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  1. #181
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    Quote Originally Posted by BigRedV View Post
    I also find it interesting that people say they tweaked it, but then if someone else says that sos didn't work for their baby, then they are told they didn't follow it properly. Bit of a contradiction!
    "cherry picking". I thought the same thing.

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  3. #182
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    Quote Originally Posted by BigRedV View Post
    I also find it interesting that people say they tweaked it, but then if someone else says that sos didn't work for their baby, then they are told they didn't follow it properly. Bit of a contradiction!
    I've been thinking exactly the same thing.

    I also find it strange that Tizzie's whole SOS premise is set times and doing things by the book. Her routine IS the premise of SOS. Yet most change it around. I argue it's no longer SOS given how structured it is.

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  5. #183
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    Quote Originally Posted by BigRedV View Post
    I also find it interesting that people say they tweaked it, but then if someone else says that sos didn't work for their baby, then they are told they didn't follow it properly. Bit of a contradiction!



    I'll,try and explain it but I'm typing on my phone so its hard.

    What people refer to is statements like,making a cup of tea while baby is crying in a room alone is bad parenting or cruel,or what ever don't take into account:

    1. Bub might be cold
    2. But might have a poopy nappy
    3. There's no schedule
    4. There's no pre- nap or sleep routine

    So yes putting down a baby who is cold, with a poppy nappy, who is overtired and has been put in their,cot with no warning they are being put to sleep, bub will definitely cry an emotional cry and it won't sleep in the time it takes to make a coffee, because

    they technically did it wrong.

    Tweaking it would be different, eg, bub is warm, clean nappy, you follow a pre sleep routine so bub knows what comes next, but won't sleep, because even though the recommended schedule says 2 hours awake time, but your bub actually can only deal with 1.5hours, that is tweaking to suit.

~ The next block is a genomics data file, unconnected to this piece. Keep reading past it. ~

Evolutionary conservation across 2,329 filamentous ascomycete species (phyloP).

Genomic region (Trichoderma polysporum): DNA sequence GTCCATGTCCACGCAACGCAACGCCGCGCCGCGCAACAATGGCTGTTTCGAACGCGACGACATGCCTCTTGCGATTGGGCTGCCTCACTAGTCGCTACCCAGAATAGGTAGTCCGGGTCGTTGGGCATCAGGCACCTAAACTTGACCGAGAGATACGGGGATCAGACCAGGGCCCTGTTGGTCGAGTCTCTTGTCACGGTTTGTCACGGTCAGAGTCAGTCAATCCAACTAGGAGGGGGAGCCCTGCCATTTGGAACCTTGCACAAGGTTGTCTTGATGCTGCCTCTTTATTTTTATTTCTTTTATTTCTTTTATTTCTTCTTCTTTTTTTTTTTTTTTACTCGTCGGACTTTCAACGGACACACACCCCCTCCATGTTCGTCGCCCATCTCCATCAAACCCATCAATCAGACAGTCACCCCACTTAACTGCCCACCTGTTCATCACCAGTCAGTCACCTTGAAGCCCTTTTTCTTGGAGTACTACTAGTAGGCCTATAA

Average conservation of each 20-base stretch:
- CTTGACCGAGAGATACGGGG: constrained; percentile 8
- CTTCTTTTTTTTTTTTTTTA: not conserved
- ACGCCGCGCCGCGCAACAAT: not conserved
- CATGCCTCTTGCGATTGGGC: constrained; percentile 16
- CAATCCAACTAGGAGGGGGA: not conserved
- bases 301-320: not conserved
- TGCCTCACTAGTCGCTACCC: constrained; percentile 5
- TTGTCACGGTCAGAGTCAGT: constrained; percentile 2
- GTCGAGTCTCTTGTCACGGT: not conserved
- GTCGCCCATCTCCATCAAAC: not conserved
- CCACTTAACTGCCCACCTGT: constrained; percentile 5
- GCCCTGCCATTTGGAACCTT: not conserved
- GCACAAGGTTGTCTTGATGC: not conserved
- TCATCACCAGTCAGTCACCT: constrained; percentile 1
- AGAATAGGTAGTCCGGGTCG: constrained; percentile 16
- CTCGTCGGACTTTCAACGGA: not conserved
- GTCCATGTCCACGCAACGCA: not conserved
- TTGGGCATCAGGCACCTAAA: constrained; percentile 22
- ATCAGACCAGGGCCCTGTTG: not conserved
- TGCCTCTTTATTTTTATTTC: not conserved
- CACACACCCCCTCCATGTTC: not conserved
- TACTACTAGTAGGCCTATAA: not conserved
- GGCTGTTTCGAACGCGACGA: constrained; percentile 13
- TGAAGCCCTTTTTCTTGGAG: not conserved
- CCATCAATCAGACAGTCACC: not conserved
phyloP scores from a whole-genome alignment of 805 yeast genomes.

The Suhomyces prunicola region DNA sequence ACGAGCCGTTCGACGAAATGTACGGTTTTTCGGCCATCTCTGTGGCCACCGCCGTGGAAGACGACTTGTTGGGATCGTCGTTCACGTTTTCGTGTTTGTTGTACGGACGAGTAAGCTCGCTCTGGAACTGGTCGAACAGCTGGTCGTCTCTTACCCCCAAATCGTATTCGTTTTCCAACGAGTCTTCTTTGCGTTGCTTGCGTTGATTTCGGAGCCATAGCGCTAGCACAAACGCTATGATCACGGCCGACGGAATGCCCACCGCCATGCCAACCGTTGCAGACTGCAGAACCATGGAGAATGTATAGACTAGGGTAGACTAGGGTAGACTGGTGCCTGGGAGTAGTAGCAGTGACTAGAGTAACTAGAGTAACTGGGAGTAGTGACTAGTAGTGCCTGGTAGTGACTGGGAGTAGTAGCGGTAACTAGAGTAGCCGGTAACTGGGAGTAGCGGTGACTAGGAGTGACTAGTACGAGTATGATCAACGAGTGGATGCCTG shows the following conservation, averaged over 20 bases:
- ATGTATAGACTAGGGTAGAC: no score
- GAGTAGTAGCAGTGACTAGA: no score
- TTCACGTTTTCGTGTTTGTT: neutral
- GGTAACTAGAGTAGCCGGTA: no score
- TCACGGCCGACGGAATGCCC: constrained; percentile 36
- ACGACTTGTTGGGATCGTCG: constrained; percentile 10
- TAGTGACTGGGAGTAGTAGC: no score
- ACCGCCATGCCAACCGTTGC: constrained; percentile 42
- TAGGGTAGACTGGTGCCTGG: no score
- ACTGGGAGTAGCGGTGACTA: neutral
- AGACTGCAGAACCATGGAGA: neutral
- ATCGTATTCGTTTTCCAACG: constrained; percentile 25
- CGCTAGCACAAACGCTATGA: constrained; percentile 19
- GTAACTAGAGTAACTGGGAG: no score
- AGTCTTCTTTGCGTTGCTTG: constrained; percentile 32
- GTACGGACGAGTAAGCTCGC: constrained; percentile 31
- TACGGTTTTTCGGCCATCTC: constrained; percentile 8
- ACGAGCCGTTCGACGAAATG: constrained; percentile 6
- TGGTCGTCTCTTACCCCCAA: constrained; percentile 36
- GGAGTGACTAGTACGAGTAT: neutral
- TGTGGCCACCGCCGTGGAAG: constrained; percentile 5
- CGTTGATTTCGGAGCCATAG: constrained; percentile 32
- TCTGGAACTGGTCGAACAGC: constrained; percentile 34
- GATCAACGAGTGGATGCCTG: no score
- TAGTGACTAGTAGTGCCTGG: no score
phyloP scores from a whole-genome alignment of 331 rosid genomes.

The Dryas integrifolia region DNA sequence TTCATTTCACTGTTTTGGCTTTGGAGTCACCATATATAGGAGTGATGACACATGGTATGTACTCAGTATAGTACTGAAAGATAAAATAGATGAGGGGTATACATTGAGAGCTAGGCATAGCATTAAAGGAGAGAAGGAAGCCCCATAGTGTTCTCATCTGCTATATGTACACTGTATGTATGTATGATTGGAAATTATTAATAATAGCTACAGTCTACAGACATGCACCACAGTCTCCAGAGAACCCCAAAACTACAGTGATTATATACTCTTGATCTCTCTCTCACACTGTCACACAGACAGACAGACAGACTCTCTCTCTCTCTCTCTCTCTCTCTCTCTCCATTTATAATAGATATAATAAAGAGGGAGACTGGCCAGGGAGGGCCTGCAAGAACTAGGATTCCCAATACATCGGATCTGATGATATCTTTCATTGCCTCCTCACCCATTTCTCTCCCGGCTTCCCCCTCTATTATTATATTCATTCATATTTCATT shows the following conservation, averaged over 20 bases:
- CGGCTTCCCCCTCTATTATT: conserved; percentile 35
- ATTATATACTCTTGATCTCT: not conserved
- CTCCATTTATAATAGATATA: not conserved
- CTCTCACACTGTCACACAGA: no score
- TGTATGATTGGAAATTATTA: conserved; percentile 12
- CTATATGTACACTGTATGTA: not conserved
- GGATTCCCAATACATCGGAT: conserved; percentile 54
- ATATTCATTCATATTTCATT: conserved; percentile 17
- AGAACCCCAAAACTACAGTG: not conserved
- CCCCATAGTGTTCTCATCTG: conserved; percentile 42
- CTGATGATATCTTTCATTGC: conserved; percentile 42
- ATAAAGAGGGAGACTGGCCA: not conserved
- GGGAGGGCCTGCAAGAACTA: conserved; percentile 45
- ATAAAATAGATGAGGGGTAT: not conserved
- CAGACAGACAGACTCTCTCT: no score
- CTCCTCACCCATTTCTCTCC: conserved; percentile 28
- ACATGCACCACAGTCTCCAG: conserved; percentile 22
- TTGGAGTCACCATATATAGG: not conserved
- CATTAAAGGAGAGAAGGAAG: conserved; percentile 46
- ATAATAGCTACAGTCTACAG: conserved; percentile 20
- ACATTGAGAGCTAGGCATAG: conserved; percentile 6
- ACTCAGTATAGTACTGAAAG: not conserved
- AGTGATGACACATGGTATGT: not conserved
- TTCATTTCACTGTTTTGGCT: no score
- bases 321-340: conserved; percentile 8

As you see, they are two completely different things.

  6. #184
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    9 pages of splitting hairs over whether 5, 10, 15 mins of protesting / crying is deemed CC or CIO.

    Personally I don't think it really matters what you call it or how you define it because clearly everyone's line in the sand is drawn at a different point when it comes to sleep training or no sleep training and it's a polarising parenting choice that people will never fully agree on. Some people think a 5min protest is akin to abuse. Some people think a 5min grizzle is acceptable but a 10-15min cry is not acceptable and some people feel 20+ mins of protesting is within their comfort level... so who's right and who's wrong!?!? There are babies out there right now that are screaming until they are black and blue in the face because their mum is busy in the next room smoking a b*ng or shooting up too out of it to attend their baby, who's attentiveness to her babies needs are so inconsistent the baby doesn't know when it will next be fed or held or bathed. Those are the babies who suffer the ill effects of true attachment disorder. I really think it is important to keep a little perspective, for SOS babies like my own and VP's who have caregivers who otherwise meet their babies needs, cuddle them, kiss them, bath them, feed them, make eye contact with them, play with them, laugh with them, tickle them, comfort them, love them.... teaching them to self settle has not been a detriment to our bond with our babies. I for one don't feel I missed out on anything, there were still plenty of hours in the day to kiss and cuddle my baby without having to always (try) to nurse him to sleep and we have a beautiful attachment.